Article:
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Recommended Systems for DaVinci Resolve

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Free Edition
Optimized

Purchase

Designed with a single GPU for the free edition of DaVinci Resolve

Standard
Workstation

Purchase

Supports one CPU and 2-4 GPUs for excellent overall performance

R3D
Optimized

Purchase

2-4 GPUs and dual Xeon E5 CPUs for maximum performance with R3D files

DaVinci Resolve Workstation FAQ

 

Q: Why do you list a "Free Edition Optimized" workstation?

A: While Resolve Studio can potentially use as many GPUs as you can fit into a workstation to improve image processing performance, the free edition of Resolve only supports a single GPU. Because of this limitation, we created a workstation that is limited to one GPU to ensure that those using the free edition of DaVinci Resolve do not accidentally purchase additional GPUs without realizing that they will not improve performance.

Q: Does having more CPU cores improve DaVinci Resolve performance? Should I get a dual Xeon system?

A: In general, more CPU cores will give you better performance in Resolve (especially when exporting) but with the exception of the free edition of Resolve it is generally better to spend you budget on more or higher-end GPUs before spending it on a more powerful CPU. On the subject of dual Xeon (where there are multiple physical CPUs in the system), there is actually little to no performance gain over using a single CPU if you primarily work with H.264, ProRes, DNxHR, or similar footage. However, if you use R3D footage there can be very noticable performance gains with a dual Xeon workstation.

Q: How many GPUs should I use?

A: This varies based on the resolution, codec, and complexity of your color correction, but in general we recommend using at least two GPUs. You won't see a doubling of performance, but in many cases two GPUs will be about 50% faster than just a single card. The performance gain drops a bit after two cards, but you can still achieve a further 15% or higher performance improvement with three cards and an additional 10% or higher improvement with four cards.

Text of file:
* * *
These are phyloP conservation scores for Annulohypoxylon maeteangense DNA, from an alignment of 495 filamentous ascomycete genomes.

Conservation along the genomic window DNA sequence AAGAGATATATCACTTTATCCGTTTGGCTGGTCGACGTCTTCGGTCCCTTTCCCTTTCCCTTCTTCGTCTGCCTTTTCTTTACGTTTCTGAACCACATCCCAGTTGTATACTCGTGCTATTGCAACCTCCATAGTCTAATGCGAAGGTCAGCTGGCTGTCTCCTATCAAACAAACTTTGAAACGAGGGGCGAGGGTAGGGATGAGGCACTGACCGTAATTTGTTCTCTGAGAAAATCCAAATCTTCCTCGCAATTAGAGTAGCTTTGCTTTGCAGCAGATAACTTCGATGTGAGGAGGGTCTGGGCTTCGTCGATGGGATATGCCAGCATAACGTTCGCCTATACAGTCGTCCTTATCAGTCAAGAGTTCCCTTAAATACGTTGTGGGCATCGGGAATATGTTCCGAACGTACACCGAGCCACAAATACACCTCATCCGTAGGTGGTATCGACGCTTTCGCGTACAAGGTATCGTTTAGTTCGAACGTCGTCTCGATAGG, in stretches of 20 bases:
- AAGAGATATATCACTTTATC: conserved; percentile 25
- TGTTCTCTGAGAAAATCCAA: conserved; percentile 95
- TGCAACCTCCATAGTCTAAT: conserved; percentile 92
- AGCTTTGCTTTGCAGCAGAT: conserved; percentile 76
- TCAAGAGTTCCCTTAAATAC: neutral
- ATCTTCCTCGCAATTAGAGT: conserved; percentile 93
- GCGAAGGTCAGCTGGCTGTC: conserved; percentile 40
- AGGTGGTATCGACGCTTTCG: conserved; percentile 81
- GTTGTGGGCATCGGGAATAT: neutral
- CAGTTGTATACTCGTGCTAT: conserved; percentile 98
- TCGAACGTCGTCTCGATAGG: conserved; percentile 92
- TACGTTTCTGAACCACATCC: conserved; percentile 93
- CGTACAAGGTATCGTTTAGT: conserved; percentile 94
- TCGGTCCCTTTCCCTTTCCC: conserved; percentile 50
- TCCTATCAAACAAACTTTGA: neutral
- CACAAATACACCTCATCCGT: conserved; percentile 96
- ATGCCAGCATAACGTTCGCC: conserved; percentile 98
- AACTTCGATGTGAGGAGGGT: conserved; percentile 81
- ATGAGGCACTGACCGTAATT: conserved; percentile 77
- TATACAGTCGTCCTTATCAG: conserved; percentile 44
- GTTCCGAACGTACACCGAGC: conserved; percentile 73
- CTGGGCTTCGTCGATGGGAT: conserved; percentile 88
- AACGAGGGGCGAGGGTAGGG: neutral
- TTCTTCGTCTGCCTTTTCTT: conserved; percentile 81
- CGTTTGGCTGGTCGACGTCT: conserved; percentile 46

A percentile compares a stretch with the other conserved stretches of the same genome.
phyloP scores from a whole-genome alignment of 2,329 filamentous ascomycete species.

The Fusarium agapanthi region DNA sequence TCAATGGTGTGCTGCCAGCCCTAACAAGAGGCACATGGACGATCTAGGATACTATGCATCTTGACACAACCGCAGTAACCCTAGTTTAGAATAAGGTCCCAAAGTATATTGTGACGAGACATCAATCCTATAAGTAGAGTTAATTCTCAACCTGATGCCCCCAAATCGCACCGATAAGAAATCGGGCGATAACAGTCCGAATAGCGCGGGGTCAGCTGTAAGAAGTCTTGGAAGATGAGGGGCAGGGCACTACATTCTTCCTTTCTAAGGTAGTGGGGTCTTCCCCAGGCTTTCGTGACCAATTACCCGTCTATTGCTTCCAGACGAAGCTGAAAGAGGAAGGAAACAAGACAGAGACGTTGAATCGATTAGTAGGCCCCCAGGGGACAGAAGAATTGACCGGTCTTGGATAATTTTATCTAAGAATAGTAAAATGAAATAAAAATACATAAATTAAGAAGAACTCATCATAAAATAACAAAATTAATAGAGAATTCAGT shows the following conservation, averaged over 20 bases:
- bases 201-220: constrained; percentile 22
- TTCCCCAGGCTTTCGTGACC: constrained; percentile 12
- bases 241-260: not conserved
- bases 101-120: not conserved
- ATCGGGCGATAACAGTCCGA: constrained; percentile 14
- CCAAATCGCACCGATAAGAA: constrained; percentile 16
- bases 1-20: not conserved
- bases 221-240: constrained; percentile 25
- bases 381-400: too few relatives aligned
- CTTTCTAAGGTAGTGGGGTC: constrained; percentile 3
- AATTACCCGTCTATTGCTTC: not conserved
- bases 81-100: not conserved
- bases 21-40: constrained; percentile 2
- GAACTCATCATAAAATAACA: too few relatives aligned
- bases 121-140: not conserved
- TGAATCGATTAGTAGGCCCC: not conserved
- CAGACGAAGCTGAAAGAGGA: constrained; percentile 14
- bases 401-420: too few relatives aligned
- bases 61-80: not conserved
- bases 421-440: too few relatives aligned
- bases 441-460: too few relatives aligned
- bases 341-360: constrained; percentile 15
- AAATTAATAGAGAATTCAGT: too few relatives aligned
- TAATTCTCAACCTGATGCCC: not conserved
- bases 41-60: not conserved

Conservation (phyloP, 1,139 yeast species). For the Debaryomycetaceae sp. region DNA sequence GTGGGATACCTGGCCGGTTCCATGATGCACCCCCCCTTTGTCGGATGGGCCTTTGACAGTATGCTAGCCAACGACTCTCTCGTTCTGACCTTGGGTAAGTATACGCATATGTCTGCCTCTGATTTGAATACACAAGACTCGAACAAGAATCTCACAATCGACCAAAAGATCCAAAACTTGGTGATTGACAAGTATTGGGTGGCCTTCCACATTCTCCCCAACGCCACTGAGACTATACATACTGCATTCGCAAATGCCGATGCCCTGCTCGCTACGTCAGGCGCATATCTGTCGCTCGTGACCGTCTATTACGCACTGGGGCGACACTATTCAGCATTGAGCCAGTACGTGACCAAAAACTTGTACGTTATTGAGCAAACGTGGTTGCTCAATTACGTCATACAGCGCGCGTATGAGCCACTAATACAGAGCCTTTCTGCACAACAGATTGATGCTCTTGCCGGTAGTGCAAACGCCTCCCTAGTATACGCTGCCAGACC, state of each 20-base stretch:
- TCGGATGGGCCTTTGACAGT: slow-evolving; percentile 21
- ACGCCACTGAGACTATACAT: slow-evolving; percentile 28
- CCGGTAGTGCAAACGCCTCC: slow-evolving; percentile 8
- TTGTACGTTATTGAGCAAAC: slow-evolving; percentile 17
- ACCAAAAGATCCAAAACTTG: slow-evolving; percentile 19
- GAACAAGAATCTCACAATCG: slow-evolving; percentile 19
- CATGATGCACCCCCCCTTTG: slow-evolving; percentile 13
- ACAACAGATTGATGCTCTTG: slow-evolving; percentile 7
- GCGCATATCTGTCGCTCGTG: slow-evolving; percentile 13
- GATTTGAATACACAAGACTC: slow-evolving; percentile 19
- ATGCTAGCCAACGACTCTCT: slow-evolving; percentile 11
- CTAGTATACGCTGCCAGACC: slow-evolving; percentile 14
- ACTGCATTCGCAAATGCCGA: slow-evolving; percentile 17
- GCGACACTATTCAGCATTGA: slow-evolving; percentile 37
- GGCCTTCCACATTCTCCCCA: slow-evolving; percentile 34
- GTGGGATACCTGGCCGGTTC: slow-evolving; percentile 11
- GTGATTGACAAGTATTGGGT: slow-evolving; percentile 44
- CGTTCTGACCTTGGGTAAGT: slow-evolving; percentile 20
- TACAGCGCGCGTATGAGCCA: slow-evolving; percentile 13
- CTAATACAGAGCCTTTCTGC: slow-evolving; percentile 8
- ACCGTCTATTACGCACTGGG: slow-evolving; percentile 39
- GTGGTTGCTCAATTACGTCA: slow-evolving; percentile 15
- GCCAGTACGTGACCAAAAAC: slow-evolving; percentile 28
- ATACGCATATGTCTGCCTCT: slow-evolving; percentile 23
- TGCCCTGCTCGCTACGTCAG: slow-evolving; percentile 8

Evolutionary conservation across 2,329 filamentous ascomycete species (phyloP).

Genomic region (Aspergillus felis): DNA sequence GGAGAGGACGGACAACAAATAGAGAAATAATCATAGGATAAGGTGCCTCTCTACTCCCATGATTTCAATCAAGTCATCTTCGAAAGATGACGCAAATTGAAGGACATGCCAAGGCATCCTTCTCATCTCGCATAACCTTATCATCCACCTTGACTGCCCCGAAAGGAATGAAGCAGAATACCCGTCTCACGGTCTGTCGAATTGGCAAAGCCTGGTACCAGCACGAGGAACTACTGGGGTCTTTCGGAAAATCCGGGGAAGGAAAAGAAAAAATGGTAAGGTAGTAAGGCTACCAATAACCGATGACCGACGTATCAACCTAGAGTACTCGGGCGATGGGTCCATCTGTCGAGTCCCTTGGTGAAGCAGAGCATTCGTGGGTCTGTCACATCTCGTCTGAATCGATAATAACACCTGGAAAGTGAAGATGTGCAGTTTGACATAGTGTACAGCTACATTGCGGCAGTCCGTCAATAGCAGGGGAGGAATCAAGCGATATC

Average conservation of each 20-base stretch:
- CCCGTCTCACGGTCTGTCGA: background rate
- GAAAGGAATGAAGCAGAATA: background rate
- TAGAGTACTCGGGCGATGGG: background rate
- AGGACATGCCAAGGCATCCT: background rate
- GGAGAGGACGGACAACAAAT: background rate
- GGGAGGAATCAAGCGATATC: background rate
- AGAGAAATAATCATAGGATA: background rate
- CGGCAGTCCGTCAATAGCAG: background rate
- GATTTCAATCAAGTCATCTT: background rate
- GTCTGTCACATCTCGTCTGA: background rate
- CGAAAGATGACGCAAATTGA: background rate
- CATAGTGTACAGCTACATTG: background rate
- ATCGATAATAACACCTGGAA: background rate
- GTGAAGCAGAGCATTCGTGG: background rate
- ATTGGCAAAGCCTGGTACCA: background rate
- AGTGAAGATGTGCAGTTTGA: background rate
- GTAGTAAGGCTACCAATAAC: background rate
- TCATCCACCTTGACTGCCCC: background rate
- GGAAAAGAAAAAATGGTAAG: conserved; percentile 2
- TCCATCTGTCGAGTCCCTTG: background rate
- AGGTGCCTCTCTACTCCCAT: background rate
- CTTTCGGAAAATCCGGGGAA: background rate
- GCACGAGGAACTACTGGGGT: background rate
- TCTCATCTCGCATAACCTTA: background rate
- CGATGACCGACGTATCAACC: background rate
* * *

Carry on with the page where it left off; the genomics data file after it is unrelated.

Q: Do I need to use a Quadro card or is GeForce OK?

A: Either type of card should work great in Resolve, but for most users a GeForce card is the better option. They are much more affordable and are able to match the performance of a Quadro card at fraction of the cost. However, there are two main benefits to using a Quadro video card - they support 10-bit displays and we have found them to be a bit more reliable long-term. Due to these factors, we do allow for Quadro cards to be used as the primary display device on our Resolve workstations but we only list GeForce as accelerator cards.

Q: Do your systems support 10-bit HDMI or SDI displays?

A: Depending on the selected hardware, our workstations do support 10-bit displays. One method to do so is to use an NVIDIA Quadro video card, but we also list a number of Blackmagic Decklink cards that can be used for 10-bit HDMI/SDI 4K displays. Our "Free Edition Optimized" system offers the Decklink Mini Monitor 4K (HDMI/SDI 4K out) while the other two systems offers both the Decklink Mini Monitor 4K and the Decklink Sudio 4K 6G-SDI (HDMI/SDI 4K in and out). Note that it you use one of these cards it will limit the number of GPUs you can have in the system.

Q: How much system RAM do I need?

A: The exact amount of RAM you need is going to depend on the resolution, length, and complexity of your project, but Resolve in general is fairly light on RAM requirements. As a general rule of thumb, 32GB should be adequate for most users but if you also use Premiere Pro or After Effects we recommend having more RAM. A good starting point in this case is 64GB for 4K footage, 128GB for 6K footage, and 256GB (or more) if you work with 8K footage. Note that our "Free Edition Optimized" system currently only allows for a maximum of 64GB of RAM so if you work with 6K or higher footage we recommend using our Standard or R3D workstations.

Q: Should I use an SSD for my project files?

A: Yes! SSDs are much faster than traditional hard drives and in many cases can be noticeably faster than the older style drives. In fact, at higher resolutions even an SSD may not fast enough so we recommend using the newer NVMe style drive which are around five times faster than a standard SSD.

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